Excusez nous mais cette page n'est pas été encore traduite en Français
The group of museums contained in the Pitti Palace were
formed during five centuries of history. It is certainly the largest
museum complex in the city (the building alone is 32.000 square metres in
size) and perhaps can also be considered the most fascinating and complete
of them all, partly for its size and partly for the wide variety of historical,
artistic and naturalistic subjects that the curious visitor can find
Piazza Pitti marks the start of the visit to the palace. The square has recently been repaved on the same design as that used in the 18th century, with three stone-paved driveways up to the door (one straight up the centre of the square and the other two on either side), with the remaining space filled in with a chipped stone and cement mixture, that looks rather like gravel and whose warm colour enhances and blends in with the royal palace's facade. The square is dominated by the powerful elongated palace building, which Maria de' Medici, Queen of France (1573-1642), used as a model when she had the Luxembourg Palace built in Paris.
Filippo Brunelleschi designed the original square-shaped building in around 1440 for the merchant Luca Pitti; the Medici family bought it in 1550, during the reign of Cosimo I, and work immediately got under way on the enlargements under Bartolomeo Ammannati (he designed the extraordinary courtyard), followed by Giulio and Alfonso Parigi (who extended the facade to its present size between 1620 and 1640-50), and, under the Lorraines, architects Giuseppe Ruggeri, Gaspare Maria Paoletti and Pasquale Poccianti, who added the two lateral wings curving around the square (called Rondòs) and the Palazzina of the Meridiana.
Looking up over and past the Palace rooftop, we can see the trees of the Boboli Gardens, which, covering 320.00 square metres of land, are full of grottos, fountains and statues and sprawl along the slopes of the hill of the same name. Higher up, behind the ramparts built by Michelangelo during the Seige of Florence (1529), the hill of Boboli is blocked off by the elegant little palace of Fort Belvedere, or the Fort of San Giorgio, designed by Bernardo Buontalenti (1590-1600) for defensive purposes but used more in particular as a strong-room for the Medici treasury.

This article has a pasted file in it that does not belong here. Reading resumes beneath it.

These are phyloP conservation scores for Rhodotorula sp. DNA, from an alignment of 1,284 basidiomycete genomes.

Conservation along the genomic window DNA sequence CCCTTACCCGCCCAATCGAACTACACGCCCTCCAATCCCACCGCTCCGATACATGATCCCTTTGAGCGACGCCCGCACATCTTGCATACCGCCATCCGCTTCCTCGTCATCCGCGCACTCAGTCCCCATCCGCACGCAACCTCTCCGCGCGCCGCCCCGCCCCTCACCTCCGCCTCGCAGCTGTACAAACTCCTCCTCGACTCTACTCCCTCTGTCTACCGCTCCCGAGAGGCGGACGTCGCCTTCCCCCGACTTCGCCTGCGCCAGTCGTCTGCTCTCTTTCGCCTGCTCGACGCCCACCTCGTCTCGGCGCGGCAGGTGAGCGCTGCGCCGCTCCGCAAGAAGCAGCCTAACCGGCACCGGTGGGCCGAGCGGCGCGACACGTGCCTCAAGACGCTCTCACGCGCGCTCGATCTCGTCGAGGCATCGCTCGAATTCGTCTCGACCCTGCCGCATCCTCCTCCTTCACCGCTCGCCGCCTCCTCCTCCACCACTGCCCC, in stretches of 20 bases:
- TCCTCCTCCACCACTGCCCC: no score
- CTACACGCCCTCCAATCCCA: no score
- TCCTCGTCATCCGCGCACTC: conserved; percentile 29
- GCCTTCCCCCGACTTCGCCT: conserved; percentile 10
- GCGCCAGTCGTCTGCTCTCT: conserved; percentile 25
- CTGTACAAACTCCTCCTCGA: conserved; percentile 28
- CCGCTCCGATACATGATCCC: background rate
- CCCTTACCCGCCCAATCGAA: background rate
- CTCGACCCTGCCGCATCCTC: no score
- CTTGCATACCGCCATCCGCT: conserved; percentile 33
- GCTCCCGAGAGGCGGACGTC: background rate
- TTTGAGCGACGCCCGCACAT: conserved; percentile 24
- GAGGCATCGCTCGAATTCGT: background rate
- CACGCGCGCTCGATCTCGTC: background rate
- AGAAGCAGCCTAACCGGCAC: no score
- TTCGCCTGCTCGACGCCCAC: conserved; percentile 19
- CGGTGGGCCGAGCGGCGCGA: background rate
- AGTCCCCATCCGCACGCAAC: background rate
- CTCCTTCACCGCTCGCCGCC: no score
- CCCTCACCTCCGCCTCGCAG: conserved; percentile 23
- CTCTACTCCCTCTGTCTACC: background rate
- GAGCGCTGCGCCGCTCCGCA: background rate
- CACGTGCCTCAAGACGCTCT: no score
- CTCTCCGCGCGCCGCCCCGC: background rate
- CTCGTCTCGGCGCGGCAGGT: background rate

Between them, the palace and garden contain eight different museum collections. The first and foremost is the Palatine Gallery (25 rooms), the royal family's "private" picture gallery, the result of the Medici and Lorraine family's passion for collecting and certainly no less important than the Uffizi Gallery for the quality of the paintings exhibited there (about a thousand). Then there is the Gallery of Modern Art (30 rooms), containing a collection of 2000 works dating from the 18th-19th century, the nucleus of which is based on the Macchiaioli school (Italian Impressionists); the Silver Museum, exhibiting the priceless vases that once belonged to Lorenzo the Magnificent as well as numerous pieces created by Florentine and German goldsmiths. There is also the Costume Gallery, founded in recent years; the Porcelain Museum, with Meissen, Doccia, Vincennes and SÈvres tableware (in the little Casino del Cavaliere in the Boboli Gardens); the Coach Museum; and the paintings in the Contini-Bonacossi Collection (soon to be transferred to the Uffizi Museum).
Palatine Gallery, Room of Venus
Last, but not least, we can find the Monumental Apartments in the right-hand wing of the piano nobile, which have been arranged with some of their original 17th century furnishings but are, above all, a reminder of Vittorio Emanuele II of Savoy's short sojourn (see the Throne Room) when Florence was the capital of the Kingdom of Italy (1865-71).
The visit to the museums and the apartments (about 140 rooms) also means that it is possible to admire the frescoes inside the various rooms, most of them carried out between 1608 and 1706 by artists like Bernardino Poccetti, Alessandro Allori, Volterrano, Giovanni da San Giovanni, Pietro da Cortona, Ciro Ferri, Salvator Rosa, Anton Domenico Gabbiani and Sebastiano Ricci.
Leaving the Palace, we can continue along Via Romana until we reach the Specola Museum (at number 17), which was previously an astronomic observatory and has contained the natural science collections of the Grand Dukes since 1775. It is famous in particular for its collection of 1.400 anatomical wax figures modelled by Zumbo and Clemente Susini (1775-1814).